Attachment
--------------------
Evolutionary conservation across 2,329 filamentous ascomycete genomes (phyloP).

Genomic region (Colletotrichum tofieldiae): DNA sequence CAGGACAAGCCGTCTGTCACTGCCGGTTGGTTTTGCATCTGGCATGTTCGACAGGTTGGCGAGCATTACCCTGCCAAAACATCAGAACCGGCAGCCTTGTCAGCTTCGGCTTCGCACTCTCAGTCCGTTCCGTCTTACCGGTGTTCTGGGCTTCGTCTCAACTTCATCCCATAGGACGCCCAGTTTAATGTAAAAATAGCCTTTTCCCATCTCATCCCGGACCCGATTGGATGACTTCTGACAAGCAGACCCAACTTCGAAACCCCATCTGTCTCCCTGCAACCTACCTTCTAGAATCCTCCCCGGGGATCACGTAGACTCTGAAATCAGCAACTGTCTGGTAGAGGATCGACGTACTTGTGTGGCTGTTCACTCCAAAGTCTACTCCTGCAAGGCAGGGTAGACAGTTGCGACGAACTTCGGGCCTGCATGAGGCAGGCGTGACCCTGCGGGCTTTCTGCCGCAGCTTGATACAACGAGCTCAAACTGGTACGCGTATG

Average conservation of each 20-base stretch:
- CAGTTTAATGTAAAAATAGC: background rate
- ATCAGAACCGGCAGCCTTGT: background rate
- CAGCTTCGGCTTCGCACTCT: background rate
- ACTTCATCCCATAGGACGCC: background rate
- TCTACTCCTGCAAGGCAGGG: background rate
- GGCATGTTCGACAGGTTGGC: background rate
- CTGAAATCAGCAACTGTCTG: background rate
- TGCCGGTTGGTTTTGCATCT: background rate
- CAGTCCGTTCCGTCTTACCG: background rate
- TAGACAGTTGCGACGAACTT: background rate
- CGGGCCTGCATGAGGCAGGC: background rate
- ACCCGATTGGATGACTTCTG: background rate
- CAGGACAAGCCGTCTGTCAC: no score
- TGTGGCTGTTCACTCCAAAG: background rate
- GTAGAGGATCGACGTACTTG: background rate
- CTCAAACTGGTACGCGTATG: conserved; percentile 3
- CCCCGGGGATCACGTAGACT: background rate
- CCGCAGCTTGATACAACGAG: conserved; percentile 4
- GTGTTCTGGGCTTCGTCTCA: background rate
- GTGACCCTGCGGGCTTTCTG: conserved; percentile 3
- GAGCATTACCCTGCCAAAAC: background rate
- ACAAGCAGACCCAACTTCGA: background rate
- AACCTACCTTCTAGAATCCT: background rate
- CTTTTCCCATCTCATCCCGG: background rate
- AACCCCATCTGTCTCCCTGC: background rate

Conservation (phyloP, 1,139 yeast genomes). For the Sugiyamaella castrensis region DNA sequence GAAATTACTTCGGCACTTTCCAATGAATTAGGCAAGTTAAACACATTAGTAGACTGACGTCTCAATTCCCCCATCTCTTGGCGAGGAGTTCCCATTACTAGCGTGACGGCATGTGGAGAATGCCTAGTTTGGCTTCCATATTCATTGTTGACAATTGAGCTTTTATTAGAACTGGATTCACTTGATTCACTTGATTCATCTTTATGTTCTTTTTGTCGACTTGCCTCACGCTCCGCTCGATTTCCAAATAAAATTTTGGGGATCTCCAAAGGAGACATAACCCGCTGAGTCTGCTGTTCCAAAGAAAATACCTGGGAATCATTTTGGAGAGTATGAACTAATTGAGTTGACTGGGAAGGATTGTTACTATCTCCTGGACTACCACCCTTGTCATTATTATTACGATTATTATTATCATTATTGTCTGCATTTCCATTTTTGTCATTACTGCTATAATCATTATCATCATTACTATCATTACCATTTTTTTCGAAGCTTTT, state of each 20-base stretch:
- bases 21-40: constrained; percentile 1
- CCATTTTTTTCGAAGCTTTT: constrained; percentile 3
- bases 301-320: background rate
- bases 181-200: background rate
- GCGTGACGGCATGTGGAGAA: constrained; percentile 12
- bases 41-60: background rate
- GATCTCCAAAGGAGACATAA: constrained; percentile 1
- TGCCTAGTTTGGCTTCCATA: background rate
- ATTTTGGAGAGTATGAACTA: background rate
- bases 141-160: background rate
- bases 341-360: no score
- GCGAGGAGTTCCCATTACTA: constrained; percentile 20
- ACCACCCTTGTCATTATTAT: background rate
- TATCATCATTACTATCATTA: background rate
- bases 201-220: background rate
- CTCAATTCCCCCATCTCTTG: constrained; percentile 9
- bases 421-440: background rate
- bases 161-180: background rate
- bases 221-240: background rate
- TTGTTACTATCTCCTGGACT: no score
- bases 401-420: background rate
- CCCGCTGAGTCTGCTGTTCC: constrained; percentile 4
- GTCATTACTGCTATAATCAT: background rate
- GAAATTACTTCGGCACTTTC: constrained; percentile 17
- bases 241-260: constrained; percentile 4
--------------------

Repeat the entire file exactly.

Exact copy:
Evolutionary conservation across 2,329 filamentous ascomycete genomes (phyloP).

Genomic region (Colletotrichum tofieldiae): DNA sequence CAGGACAAGCCGTCTGTCACTGCCGGTTGGTTTTGCATCTGGCATGTTCGACAGGTTGGCGAGCATTACCCTGCCAAAACATCAGAACCGGCAGCCTTGTCAGCTTCGGCTTCGCACTCTCAGTCCGTTCCGTCTTACCGGTGTTCTGGGCTTCGTCTCAACTTCATCCCATAGGACGCCCAGTTTAATGTAAAAATAGCCTTTTCCCATCTCATCCCGGACCCGATTGGATGACTTCTGACAAGCAGACCCAACTTCGAAACCCCATCTGTCTCCCTGCAACCTACCTTCTAGAATCCTCCCCGGGGATCACGTAGACTCTGAAATCAGCAACTGTCTGGTAGAGGATCGACGTACTTGTGTGGCTGTTCACTCCAAAGTCTACTCCTGCAAGGCAGGGTAGACAGTTGCGACGAACTTCGGGCCTGCATGAGGCAGGCGTGACCCTGCGGGCTTTCTGCCGCAGCTTGATACAACGAGCTCAAACTGGTACGCGTATG

Average conservation of each 20-base stretch:
- CAGTTTAATGTAAAAATAGC: background rate
- ATCAGAACCGGCAGCCTTGT: background rate
- CAGCTTCGGCTTCGCACTCT: background rate
- ACTTCATCCCATAGGACGCC: background rate
- TCTACTCCTGCAAGGCAGGG: background rate
- GGCATGTTCGACAGGTTGGC: background rate
- CTGAAATCAGCAACTGTCTG: background rate
- TGCCGGTTGGTTTTGCATCT: background rate
- CAGTCCGTTCCGTCTTACCG: background rate
- TAGACAGTTGCGACGAACTT: background rate
- CGGGCCTGCATGAGGCAGGC: background rate
- ACCCGATTGGATGACTTCTG: background rate
- CAGGACAAGCCGTCTGTCAC: no score
- TGTGGCTGTTCACTCCAAAG: background rate
- GTAGAGGATCGACGTACTTG: background rate
- CTCAAACTGGTACGCGTATG: conserved; percentile 3
- CCCCGGGGATCACGTAGACT: background rate
- CCGCAGCTTGATACAACGAG: conserved; percentile 4
- GTGTTCTGGGCTTCGTCTCA: background rate
- GTGACCCTGCGGGCTTTCTG: conserved; percentile 3
- GAGCATTACCCTGCCAAAAC: background rate
- ACAAGCAGACCCAACTTCGA: background rate
- AACCTACCTTCTAGAATCCT: background rate
- CTTTTCCCATCTCATCCCGG: background rate
- AACCCCATCTGTCTCCCTGC: background rate

Conservation (phyloP, 1,139 yeast genomes). For the Sugiyamaella castrensis region DNA sequence GAAATTACTTCGGCACTTTCCAATGAATTAGGCAAGTTAAACACATTAGTAGACTGACGTCTCAATTCCCCCATCTCTTGGCGAGGAGTTCCCATTACTAGCGTGACGGCATGTGGAGAATGCCTAGTTTGGCTTCCATATTCATTGTTGACAATTGAGCTTTTATTAGAACTGGATTCACTTGATTCACTTGATTCATCTTTATGTTCTTTTTGTCGACTTGCCTCACGCTCCGCTCGATTTCCAAATAAAATTTTGGGGATCTCCAAAGGAGACATAACCCGCTGAGTCTGCTGTTCCAAAGAAAATACCTGGGAATCATTTTGGAGAGTATGAACTAATTGAGTTGACTGGGAAGGATTGTTACTATCTCCTGGACTACCACCCTTGTCATTATTATTACGATTATTATTATCATTATTGTCTGCATTTCCATTTTTGTCATTACTGCTATAATCATTATCATCATTACTATCATTACCATTTTTTTCGAAGCTTTT, state of each 20-base stretch:
- bases 21-40: constrained; percentile 1
- CCATTTTTTTCGAAGCTTTT: constrained; percentile 3
- bases 301-320: background rate
- bases 181-200: background rate
- GCGTGACGGCATGTGGAGAA: constrained; percentile 12
- bases 41-60: background rate
- GATCTCCAAAGGAGACATAA: constrained; percentile 1
- TGCCTAGTTTGGCTTCCATA: background rate
- ATTTTGGAGAGTATGAACTA: background rate
- bases 141-160: background rate
- bases 341-360: no score
- GCGAGGAGTTCCCATTACTA: constrained; percentile 20
- ACCACCCTTGTCATTATTAT: background rate
- TATCATCATTACTATCATTA: background rate
- bases 201-220: background rate
- CTCAATTCCCCCATCTCTTG: constrained; percentile 9
- bases 421-440: background rate
- bases 161-180: background rate
- bases 221-240: background rate
- TTGTTACTATCTCCTGGACT: no score
- bases 401-420: background rate
- CCCGCTGAGTCTGCTGTTCC: constrained; percentile 4
- GTCATTACTGCTATAATCAT: background rate
- GAAATTACTTCGGCACTTTC: constrained; percentile 17
- bases 241-260: constrained; percentile 4